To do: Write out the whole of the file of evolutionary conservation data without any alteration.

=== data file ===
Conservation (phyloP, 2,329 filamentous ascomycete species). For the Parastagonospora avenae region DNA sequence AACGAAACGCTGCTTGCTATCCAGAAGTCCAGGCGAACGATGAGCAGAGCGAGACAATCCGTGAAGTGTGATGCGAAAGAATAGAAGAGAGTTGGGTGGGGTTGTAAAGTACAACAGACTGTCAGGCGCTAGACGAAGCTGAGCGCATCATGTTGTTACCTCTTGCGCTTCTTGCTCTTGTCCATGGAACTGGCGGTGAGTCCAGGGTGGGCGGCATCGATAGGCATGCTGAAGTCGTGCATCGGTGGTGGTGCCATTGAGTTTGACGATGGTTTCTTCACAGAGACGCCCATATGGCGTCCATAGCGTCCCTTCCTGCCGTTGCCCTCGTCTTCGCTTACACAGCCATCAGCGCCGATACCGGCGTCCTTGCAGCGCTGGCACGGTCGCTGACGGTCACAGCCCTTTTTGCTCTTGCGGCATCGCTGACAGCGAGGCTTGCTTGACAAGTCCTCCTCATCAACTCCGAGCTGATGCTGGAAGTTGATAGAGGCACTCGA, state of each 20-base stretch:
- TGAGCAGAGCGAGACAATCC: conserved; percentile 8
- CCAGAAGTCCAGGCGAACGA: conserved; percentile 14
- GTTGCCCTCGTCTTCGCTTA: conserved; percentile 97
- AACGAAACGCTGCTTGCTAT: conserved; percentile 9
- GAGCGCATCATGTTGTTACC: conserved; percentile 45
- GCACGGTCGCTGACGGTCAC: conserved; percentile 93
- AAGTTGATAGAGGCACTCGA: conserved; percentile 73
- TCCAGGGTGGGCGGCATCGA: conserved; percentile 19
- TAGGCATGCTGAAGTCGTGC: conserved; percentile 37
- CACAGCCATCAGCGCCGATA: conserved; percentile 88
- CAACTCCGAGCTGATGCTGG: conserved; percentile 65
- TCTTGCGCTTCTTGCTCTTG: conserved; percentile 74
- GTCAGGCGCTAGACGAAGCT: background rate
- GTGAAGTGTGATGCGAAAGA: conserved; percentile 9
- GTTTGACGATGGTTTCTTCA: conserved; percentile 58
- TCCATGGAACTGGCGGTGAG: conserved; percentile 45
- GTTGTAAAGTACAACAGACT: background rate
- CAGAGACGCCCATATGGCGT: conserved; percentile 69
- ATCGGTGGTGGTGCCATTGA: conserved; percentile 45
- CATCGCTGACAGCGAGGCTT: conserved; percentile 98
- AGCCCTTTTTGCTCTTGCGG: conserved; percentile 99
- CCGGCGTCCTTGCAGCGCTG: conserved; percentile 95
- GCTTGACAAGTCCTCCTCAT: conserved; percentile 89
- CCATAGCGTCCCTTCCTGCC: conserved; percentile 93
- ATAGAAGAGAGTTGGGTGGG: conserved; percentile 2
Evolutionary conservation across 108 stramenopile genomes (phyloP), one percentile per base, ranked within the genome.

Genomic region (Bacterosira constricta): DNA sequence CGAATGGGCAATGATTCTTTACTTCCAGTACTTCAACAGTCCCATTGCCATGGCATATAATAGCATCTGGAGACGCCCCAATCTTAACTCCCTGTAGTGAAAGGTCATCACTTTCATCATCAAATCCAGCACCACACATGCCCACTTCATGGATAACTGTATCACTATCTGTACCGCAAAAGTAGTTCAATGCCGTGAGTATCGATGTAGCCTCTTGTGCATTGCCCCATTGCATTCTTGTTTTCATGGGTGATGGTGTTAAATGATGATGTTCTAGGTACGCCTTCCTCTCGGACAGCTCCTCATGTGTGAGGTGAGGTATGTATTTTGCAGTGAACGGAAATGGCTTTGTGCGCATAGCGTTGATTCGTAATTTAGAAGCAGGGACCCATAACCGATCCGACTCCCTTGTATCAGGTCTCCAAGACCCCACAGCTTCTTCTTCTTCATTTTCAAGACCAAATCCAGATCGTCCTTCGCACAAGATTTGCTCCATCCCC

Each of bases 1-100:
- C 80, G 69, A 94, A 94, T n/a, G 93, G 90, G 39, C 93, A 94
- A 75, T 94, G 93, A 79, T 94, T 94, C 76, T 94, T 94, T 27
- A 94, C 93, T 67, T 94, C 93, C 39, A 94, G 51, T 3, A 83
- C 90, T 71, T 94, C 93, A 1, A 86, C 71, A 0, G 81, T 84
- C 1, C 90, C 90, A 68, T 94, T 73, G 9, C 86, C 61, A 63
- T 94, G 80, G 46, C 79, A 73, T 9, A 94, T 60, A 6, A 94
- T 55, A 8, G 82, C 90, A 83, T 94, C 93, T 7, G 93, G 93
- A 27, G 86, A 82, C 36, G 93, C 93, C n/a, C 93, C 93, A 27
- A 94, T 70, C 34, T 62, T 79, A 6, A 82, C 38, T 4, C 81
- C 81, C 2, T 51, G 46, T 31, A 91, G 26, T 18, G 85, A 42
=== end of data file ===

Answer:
Conservation (phyloP, 2,329 filamentous ascomycete species). For the Parastagonospora avenae region DNA sequence AACGAAACGCTGCTTGCTATCCAGAAGTCCAGGCGAACGATGAGCAGAGCGAGACAATCCGTGAAGTGTGATGCGAAAGAATAGAAGAGAGTTGGGTGGGGTTGTAAAGTACAACAGACTGTCAGGCGCTAGACGAAGCTGAGCGCATCATGTTGTTACCTCTTGCGCTTCTTGCTCTTGTCCATGGAACTGGCGGTGAGTCCAGGGTGGGCGGCATCGATAGGCATGCTGAAGTCGTGCATCGGTGGTGGTGCCATTGAGTTTGACGATGGTTTCTTCACAGAGACGCCCATATGGCGTCCATAGCGTCCCTTCCTGCCGTTGCCCTCGTCTTCGCTTACACAGCCATCAGCGCCGATACCGGCGTCCTTGCAGCGCTGGCACGGTCGCTGACGGTCACAGCCCTTTTTGCTCTTGCGGCATCGCTGACAGCGAGGCTTGCTTGACAAGTCCTCCTCATCAACTCCGAGCTGATGCTGGAAGTTGATAGAGGCACTCGA, state of each 20-base stretch:
- TGAGCAGAGCGAGACAATCC: conserved; percentile 8
- CCAGAAGTCCAGGCGAACGA: conserved; percentile 14
- GTTGCCCTCGTCTTCGCTTA: conserved; percentile 97
- AACGAAACGCTGCTTGCTAT: conserved; percentile 9
- GAGCGCATCATGTTGTTACC: conserved; percentile 45
- GCACGGTCGCTGACGGTCAC: conserved; percentile 93
- AAGTTGATAGAGGCACTCGA: conserved; percentile 73
- TCCAGGGTGGGCGGCATCGA: conserved; percentile 19
- TAGGCATGCTGAAGTCGTGC: conserved; percentile 37
- CACAGCCATCAGCGCCGATA: conserved; percentile 88
- CAACTCCGAGCTGATGCTGG: conserved; percentile 65
- TCTTGCGCTTCTTGCTCTTG: conserved; percentile 74
- GTCAGGCGCTAGACGAAGCT: background rate
- GTGAAGTGTGATGCGAAAGA: conserved; percentile 9
- GTTTGACGATGGTTTCTTCA: conserved; percentile 58
- TCCATGGAACTGGCGGTGAG: conserved; percentile 45
- GTTGTAAAGTACAACAGACT: background rate
- CAGAGACGCCCATATGGCGT: conserved; percentile 69
- ATCGGTGGTGGTGCCATTGA: conserved; percentile 45
- CATCGCTGACAGCGAGGCTT: conserved; percentile 98
- AGCCCTTTTTGCTCTTGCGG: conserved; percentile 99
- CCGGCGTCCTTGCAGCGCTG: conserved; percentile 95
- GCTTGACAAGTCCTCCTCAT: conserved; percentile 89
- CCATAGCGTCCCTTCCTGCC: conserved; percentile 93
- ATAGAAGAGAGTTGGGTGGG: conserved; percentile 2
Evolutionary conservation across 108 stramenopile genomes (phyloP), one percentile per base, ranked within the genome.

Genomic region (Bacterosira constricta): DNA sequence CGAATGGGCAATGATTCTTTACTTCCAGTACTTCAACAGTCCCATTGCCATGGCATATAATAGCATCTGGAGACGCCCCAATCTTAACTCCCTGTAGTGAAAGGTCATCACTTTCATCATCAAATCCAGCACCACACATGCCCACTTCATGGATAACTGTATCACTATCTGTACCGCAAAAGTAGTTCAATGCCGTGAGTATCGATGTAGCCTCTTGTGCATTGCCCCATTGCATTCTTGTTTTCATGGGTGATGGTGTTAAATGATGATGTTCTAGGTACGCCTTCCTCTCGGACAGCTCCTCATGTGTGAGGTGAGGTATGTATTTTGCAGTGAACGGAAATGGCTTTGTGCGCATAGCGTTGATTCGTAATTTAGAAGCAGGGACCCATAACCGATCCGACTCCCTTGTATCAGGTCTCCAAGACCCCACAGCTTCTTCTTCTTCATTTTCAAGACCAAATCCAGATCGTCCTTCGCACAAGATTTGCTCCATCCCC

Each of bases 1-100:
- C 80, G 69, A 94, A 94, T n/a, G 93, G 90, G 39, C 93, A 94
- A 75, T 94, G 93, A 79, T 94, T 94, C 76, T 94, T 94, T 27
- A 94, C 93, T 67, T 94, C 93, C 39, A 94, G 51, T 3, A 83
- C 90, T 71, T 94, C 93, A 1, A 86, C 71, A 0, G 81, T 84
- C 1, C 90, C 90, A 68, T 94, T 73, G 9, C 86, C 61, A 63
- T 94, G 80, G 46, C 79, A 73, T 9, A 94, T 60, A 6, A 94
- T 55, A 8, G 82, C 90, A 83, T 94, C 93, T 7, G 93, G 93
- A 27, G 86, A 82, C 36, G 93, C 93, C n/a, C 93, C 93, A 27
- A 94, T 70, C 34, T 62, T 79, A 6, A 82, C 38, T 4, C 81
- C 81, C 2, T 51, G 46, T 31, A 91, G 26, T 18, G 85, A 42